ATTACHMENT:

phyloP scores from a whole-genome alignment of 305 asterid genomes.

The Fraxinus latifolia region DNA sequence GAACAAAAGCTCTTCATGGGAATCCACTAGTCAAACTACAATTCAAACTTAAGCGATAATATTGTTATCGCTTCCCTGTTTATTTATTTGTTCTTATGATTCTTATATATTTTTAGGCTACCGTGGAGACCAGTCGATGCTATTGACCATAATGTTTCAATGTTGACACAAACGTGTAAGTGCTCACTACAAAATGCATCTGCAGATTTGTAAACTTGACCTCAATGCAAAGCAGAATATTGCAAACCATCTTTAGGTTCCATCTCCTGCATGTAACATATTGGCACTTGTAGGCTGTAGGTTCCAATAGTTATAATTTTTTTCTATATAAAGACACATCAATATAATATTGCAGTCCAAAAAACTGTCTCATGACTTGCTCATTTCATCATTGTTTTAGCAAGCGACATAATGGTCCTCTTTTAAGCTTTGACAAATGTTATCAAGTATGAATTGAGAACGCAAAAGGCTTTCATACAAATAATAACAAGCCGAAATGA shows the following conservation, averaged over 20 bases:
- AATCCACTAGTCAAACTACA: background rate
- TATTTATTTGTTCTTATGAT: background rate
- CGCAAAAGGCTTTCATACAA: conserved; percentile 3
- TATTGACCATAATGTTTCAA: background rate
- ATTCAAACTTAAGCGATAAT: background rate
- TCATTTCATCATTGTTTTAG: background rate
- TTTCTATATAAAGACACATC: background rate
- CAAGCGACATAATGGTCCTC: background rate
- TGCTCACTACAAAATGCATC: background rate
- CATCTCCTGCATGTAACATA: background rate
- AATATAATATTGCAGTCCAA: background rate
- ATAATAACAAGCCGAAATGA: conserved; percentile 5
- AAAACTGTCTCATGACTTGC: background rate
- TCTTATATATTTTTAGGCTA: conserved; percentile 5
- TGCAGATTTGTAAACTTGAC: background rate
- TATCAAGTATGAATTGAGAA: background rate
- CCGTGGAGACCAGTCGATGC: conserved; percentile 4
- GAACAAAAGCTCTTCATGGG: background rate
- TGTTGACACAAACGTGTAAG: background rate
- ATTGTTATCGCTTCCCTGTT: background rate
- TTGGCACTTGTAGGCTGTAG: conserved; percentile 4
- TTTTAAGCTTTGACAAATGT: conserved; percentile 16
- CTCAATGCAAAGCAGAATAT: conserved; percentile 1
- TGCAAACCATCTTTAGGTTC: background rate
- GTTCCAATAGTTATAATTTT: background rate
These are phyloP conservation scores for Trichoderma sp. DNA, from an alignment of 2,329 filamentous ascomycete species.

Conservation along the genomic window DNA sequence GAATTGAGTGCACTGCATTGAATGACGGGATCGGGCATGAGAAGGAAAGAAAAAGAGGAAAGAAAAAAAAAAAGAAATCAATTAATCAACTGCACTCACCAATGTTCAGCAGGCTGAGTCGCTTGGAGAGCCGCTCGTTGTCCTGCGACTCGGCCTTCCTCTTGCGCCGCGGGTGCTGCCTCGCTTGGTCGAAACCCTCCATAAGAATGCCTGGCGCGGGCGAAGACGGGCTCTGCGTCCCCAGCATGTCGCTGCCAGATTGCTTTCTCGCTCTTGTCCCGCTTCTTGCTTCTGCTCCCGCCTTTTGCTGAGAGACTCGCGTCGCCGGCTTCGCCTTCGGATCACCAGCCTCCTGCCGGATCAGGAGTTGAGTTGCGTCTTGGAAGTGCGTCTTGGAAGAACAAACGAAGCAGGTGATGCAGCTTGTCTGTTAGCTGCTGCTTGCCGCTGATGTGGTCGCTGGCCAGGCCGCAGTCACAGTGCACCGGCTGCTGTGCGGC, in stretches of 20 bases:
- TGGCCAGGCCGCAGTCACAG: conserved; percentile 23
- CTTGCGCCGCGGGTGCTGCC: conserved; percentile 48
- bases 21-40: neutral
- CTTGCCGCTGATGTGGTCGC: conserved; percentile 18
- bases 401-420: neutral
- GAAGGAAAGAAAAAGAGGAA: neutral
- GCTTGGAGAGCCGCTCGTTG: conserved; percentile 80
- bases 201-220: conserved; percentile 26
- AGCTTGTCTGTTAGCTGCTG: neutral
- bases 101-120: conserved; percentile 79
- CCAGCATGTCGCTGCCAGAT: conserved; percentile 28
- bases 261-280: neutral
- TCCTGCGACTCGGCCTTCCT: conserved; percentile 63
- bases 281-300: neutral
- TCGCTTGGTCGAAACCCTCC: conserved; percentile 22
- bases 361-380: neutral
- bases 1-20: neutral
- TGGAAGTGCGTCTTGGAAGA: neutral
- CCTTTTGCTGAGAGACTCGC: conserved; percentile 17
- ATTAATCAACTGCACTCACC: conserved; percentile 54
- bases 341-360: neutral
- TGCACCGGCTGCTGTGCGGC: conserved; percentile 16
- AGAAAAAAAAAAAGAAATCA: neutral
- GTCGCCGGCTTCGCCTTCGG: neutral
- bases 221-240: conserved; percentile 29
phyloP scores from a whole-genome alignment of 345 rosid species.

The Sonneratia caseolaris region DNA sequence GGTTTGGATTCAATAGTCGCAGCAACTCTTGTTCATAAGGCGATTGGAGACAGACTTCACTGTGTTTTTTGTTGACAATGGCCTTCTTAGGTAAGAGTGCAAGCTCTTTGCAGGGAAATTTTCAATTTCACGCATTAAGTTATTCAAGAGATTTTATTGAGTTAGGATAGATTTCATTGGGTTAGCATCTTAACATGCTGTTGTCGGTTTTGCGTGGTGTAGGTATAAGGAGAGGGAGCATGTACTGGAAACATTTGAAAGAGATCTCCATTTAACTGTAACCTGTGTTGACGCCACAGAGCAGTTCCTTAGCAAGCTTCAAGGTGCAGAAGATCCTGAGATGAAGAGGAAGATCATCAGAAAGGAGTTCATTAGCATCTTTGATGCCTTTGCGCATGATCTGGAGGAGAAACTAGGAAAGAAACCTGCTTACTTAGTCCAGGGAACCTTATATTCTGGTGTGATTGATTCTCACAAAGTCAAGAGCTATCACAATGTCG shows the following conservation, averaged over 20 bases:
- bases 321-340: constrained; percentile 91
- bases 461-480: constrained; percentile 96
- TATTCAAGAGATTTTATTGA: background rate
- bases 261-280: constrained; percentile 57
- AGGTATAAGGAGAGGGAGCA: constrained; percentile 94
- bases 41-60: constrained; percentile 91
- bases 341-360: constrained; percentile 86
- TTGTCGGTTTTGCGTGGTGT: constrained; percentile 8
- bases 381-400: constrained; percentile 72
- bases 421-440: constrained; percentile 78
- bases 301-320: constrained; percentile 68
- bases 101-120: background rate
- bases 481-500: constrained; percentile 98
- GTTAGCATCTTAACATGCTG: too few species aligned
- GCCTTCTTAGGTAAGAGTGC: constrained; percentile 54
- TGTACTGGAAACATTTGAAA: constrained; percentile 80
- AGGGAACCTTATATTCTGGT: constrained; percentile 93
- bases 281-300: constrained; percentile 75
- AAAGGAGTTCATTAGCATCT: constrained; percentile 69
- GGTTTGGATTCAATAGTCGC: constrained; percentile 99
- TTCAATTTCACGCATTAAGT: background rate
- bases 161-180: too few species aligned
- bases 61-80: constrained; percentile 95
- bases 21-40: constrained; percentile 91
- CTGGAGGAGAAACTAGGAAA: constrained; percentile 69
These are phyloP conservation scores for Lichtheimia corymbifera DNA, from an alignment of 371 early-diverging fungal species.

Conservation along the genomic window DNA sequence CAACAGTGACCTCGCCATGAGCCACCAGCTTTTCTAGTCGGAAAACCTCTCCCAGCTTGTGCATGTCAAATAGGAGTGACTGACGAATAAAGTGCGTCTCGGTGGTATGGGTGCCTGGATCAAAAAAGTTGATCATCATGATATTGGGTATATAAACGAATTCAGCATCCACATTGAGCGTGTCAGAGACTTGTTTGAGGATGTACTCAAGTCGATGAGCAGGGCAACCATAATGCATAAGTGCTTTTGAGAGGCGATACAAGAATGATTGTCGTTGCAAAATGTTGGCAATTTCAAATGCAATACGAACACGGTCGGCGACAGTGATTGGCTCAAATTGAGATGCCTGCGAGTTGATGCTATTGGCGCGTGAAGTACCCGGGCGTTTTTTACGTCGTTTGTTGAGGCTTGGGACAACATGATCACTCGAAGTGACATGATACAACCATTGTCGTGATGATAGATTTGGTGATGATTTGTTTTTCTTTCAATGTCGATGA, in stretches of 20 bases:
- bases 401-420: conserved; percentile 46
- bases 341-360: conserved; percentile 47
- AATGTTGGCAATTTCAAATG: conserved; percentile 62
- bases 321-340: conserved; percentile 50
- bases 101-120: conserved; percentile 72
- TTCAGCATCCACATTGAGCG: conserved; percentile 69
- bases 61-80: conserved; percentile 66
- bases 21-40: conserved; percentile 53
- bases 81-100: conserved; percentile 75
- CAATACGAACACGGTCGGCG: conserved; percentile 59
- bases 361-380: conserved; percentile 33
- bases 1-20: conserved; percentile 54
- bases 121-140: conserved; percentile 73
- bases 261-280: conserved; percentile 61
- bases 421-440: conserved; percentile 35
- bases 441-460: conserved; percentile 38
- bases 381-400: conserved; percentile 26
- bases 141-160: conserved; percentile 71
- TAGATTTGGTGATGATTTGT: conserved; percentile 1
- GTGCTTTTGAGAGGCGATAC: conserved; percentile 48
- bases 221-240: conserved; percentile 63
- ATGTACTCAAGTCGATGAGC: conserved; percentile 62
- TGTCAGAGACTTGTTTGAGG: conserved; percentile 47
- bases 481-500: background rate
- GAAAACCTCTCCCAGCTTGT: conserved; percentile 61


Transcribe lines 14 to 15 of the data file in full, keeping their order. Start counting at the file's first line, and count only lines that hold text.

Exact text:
- ATAATAACAAGCCGAAATGA: conserved; percentile 5
- AAAACTGTCTCATGACTTGC: background rate